Civic groups lead caravan to cast mail-in ballots

Rally about the importance of voting ends with drive to local elections board office.

A mix of clergy and civic leaders led a mail-in ballot caravan Thursday afternoon as a direct response to nationwide allegations of minority-voter suppression tactics. Leaders say concerns over how and when general election votes will be counted is why casting early votes are especially important in the Black community. 

Community advocates from Concerned Clergy of Charlotte, the Black Political Caucus of Charlotte-Mecklenburg, NAACP Charlotte-Mecklenburg, the Urban League of Central Carolinas and My Brother’s Keeper Charlotte participated in the “Respect My Vote” Mail-In Ballot Caravan. 

The group close to 20 people gathered for a brief program at Little Rock A.M.E. Zion Church near uptown Charlotte before trailing together two miles down the road to the Mecklenburg County Board of Elections to submit absentee ballots. 

Jay Ferguson, the event’s organizer, said the caravan was meant to encourage people to vote. 

“It’s just that simple,” he said. “Once you get to the ballots, you make your own decision. We want people to come out and exercise their constitutional right that our people fought so hard for.” 

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Jay’s father, notable civil rights attorney James Ferguson II, said events like this are critically important to making Black people aware of the importance of the Black vote.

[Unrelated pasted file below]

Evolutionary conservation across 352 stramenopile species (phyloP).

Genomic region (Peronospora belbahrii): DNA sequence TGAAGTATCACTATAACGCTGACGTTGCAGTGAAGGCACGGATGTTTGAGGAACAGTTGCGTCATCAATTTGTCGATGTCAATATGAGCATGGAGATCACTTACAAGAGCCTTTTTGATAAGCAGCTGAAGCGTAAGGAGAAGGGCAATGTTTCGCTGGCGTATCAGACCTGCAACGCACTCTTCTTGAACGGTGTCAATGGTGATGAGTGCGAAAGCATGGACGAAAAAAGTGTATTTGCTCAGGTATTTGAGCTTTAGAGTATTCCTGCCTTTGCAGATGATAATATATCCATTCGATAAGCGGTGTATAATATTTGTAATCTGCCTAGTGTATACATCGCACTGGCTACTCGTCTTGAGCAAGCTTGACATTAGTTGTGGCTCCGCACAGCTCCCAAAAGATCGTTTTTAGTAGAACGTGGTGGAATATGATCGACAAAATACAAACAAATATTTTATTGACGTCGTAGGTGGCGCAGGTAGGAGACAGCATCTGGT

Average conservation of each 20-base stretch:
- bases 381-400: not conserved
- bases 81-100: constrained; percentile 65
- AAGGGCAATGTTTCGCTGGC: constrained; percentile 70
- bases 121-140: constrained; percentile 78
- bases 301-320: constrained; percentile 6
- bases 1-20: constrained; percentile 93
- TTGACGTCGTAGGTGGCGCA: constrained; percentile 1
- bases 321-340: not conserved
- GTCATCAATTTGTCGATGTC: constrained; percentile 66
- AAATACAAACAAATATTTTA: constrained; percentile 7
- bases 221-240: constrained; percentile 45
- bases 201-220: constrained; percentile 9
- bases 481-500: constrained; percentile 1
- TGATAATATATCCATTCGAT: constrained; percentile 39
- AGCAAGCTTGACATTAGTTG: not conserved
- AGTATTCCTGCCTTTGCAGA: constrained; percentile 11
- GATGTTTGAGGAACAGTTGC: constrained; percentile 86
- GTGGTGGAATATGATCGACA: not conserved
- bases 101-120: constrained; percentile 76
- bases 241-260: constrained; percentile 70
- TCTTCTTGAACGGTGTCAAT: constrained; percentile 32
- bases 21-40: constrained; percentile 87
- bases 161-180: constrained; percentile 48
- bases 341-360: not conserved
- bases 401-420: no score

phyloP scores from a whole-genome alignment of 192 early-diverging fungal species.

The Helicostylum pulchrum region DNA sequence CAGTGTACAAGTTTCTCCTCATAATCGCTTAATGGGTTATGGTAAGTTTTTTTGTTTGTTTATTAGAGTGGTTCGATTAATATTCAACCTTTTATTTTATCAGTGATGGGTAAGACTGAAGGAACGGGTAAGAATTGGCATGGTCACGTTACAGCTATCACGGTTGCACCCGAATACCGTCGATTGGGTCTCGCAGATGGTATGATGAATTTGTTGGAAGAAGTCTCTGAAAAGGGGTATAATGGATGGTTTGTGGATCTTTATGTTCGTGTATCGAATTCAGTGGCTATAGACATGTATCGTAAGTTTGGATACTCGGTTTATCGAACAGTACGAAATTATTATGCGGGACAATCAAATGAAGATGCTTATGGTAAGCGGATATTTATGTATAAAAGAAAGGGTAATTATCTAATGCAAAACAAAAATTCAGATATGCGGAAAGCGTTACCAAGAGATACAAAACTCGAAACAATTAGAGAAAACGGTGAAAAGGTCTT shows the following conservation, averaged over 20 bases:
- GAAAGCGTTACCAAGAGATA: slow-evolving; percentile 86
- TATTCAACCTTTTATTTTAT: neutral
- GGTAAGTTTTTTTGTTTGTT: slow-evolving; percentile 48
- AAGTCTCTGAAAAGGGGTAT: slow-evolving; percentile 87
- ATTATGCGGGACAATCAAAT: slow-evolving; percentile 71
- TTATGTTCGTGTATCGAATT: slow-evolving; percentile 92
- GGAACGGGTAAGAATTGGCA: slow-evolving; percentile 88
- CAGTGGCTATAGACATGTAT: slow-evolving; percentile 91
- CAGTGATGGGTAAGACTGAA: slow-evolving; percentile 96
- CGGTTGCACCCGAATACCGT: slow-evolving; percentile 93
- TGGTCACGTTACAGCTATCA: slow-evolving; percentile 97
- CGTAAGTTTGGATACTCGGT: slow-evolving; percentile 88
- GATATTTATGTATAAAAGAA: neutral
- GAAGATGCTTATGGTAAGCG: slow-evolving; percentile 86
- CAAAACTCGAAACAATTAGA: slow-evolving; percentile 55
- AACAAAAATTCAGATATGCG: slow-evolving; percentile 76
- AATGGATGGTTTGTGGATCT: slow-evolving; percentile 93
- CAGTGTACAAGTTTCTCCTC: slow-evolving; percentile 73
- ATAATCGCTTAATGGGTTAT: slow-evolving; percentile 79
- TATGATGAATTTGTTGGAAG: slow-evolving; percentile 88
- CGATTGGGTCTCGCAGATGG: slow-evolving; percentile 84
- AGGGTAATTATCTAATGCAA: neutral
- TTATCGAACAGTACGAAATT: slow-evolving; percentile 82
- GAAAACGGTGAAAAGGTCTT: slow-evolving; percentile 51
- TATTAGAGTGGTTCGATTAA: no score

“This vote has always been our ticket to freedom starting back in 1865 when we were emerging from slavery and first given the right to vote,” the elder Ferguson said. “We want to keep that spirit up because we have to in order to eventually take our rightful place in America.”

James Ferguson II. Photo: QCity Metro

James’ wife, Barbara, had the idea to organize the event but didn’t attend because she was feeling “under the weather.” Instead, she pulled in Jay and Rev. Dwayne Walker of Little Rock A.M.E. Zion Church to serve in her place, which made it especially important for James to show up and support. 

“It turned out to be an important event for the community, and in this environment in which we are living, the African American vote is critical,” he said. “We’ve got an administration in Washington that’s trying to suppress our vote.”

Volunteers were available to serve as witnesses for those who planned to submit their absentee ballots. Photo: QCity Metro

Walker said his church has long played the role to ensure Black people could participate in the voting process. 

“We’re all in,” he said. “Little Rock Church has been in that location for over 100 years, and we’ve always had that role in our society. I’m happy to serve this church during a time when we continue to have that role.”

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Friday is the last day to register to vote in North Carolina, but same-day registration will be available when early voting begins Thursday and runs through Oct. 31. 

[Click here for changes voters will see when polling sites open, hours of operation and all 33 locations.]  

As of Thursday, 52,388 absentee ballots were cast in Mecklenburg County. 

Walker expects a bigger turnout on Oct. 18 and Oct. 25 when local faith leaders host the annual “Souls to the Polls,” where attendees will march from Romare Bearden Park to the polling site at Spectrum Center.

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